EGPAF Intern on Growing Up With HIV
Bruce is 23 years old and lives in Harare, Zimbabwe. He recently graduated from Midlands State University with a degree in psychology.
Bruce’s mother lives in Botswana and his father died when Bruce was 8 years old. He grew up in Gweru and was raised by his grandmother until he was 13, when his grandmother also passed away. Since then,he has been raised by his aunt.
Growing up, Bruce always had health problems. “Most of the time I was quite sick. I was quite tiny.” He also suffered from pneumonia and herpes.
Bruce’s father died of HIV-related illnesses and his mother tested positive for HIV when Bruce was 15. When he was 16, he was tested for HIV and learned that he too, was living with the disease.
“I wasn’t much surprised,” Bruce says. “All the clues were leading up [to my diagnosis]. I could see the wind, that’s where it was going.”
Bruce was immediately initiated onto antiretroviral therapy (ART). This was a pivotal time in his academic career, as he was set to take a number of exams in the coming months. Sadly, soon after testing positive for HIV, Bruce lost his left eye to an opportunistic infection. Despite all the challenges he faced that year, Bruce passed nine subjects out of ten.
“As time went on, I started getting better,” Bruce says. “I gained weight and my CD4 count went up.”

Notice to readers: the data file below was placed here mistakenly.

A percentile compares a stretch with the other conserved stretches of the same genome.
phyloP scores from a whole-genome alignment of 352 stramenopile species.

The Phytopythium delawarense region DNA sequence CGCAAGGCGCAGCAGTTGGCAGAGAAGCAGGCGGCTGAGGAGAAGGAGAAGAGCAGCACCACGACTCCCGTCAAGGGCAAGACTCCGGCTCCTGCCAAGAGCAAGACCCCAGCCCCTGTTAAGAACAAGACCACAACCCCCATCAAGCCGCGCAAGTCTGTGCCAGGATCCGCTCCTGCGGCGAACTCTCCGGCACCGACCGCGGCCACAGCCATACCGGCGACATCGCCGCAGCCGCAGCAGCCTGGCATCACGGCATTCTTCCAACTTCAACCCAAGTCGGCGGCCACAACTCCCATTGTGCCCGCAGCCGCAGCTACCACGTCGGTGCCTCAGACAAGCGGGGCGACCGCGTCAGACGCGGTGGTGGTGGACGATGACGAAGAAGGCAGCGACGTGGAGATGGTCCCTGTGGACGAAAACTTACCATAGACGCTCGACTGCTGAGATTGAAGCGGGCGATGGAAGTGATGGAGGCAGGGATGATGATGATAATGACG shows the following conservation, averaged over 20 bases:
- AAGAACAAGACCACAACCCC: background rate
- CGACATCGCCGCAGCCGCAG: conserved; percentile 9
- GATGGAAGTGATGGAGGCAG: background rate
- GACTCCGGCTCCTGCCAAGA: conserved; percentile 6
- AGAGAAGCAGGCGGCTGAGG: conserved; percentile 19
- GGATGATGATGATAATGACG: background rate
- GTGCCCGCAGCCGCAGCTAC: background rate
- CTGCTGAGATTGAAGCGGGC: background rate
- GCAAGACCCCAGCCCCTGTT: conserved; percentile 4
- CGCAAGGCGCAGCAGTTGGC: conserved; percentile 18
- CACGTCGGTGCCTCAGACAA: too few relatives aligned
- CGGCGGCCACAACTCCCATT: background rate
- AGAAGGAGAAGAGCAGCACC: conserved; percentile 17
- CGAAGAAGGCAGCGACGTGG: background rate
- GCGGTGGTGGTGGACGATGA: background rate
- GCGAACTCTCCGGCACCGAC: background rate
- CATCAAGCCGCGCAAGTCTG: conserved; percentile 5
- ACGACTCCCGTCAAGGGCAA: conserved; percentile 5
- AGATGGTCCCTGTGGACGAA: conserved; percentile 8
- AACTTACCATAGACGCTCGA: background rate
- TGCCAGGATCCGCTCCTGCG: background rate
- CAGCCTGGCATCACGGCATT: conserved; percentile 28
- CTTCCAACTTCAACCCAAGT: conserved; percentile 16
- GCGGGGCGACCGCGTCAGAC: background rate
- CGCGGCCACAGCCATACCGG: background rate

Bruce eventually became involved in various support groups for adolescents living with HIV. “I was involved with young guys that were like me.,” Bruce says. “It gave me a positive mind about living with HIV. It was quite fun.” Bruce continues to attend HIV/AIDS support groups today.
Bruce does his best to deal positively with HIV-related stigma. “People talk,” Bruce says. “Maybe they don’t say it directly to you. But when they talk…I don’t care that much, whatever they are saying. Because I have a life to live and it’s my own, not theirs. So that’s what really pushes me forward.”
In 2012, Bruce came to the Elizabeth Glaser Pediatric AIDS Foundation (EGPAF) as an intern in the Zimbabwe communications department. While working for EGPAF, Bruce gained valuable work experience and also learned more about HIV as a public health issue.
Bruce continued to excel at university, in both academics and extra-curricular activities. He competed in karate and won several medals. He speaks publicly about his HIV status and once addressed a member of the Zimbabwean parliament.
Bruce now hopes to continue his studies and is currently looking for post-graduate scholarships. He is interested in pursuing a Master’s degree in public health. He hopes to marry someday, and eventually have children.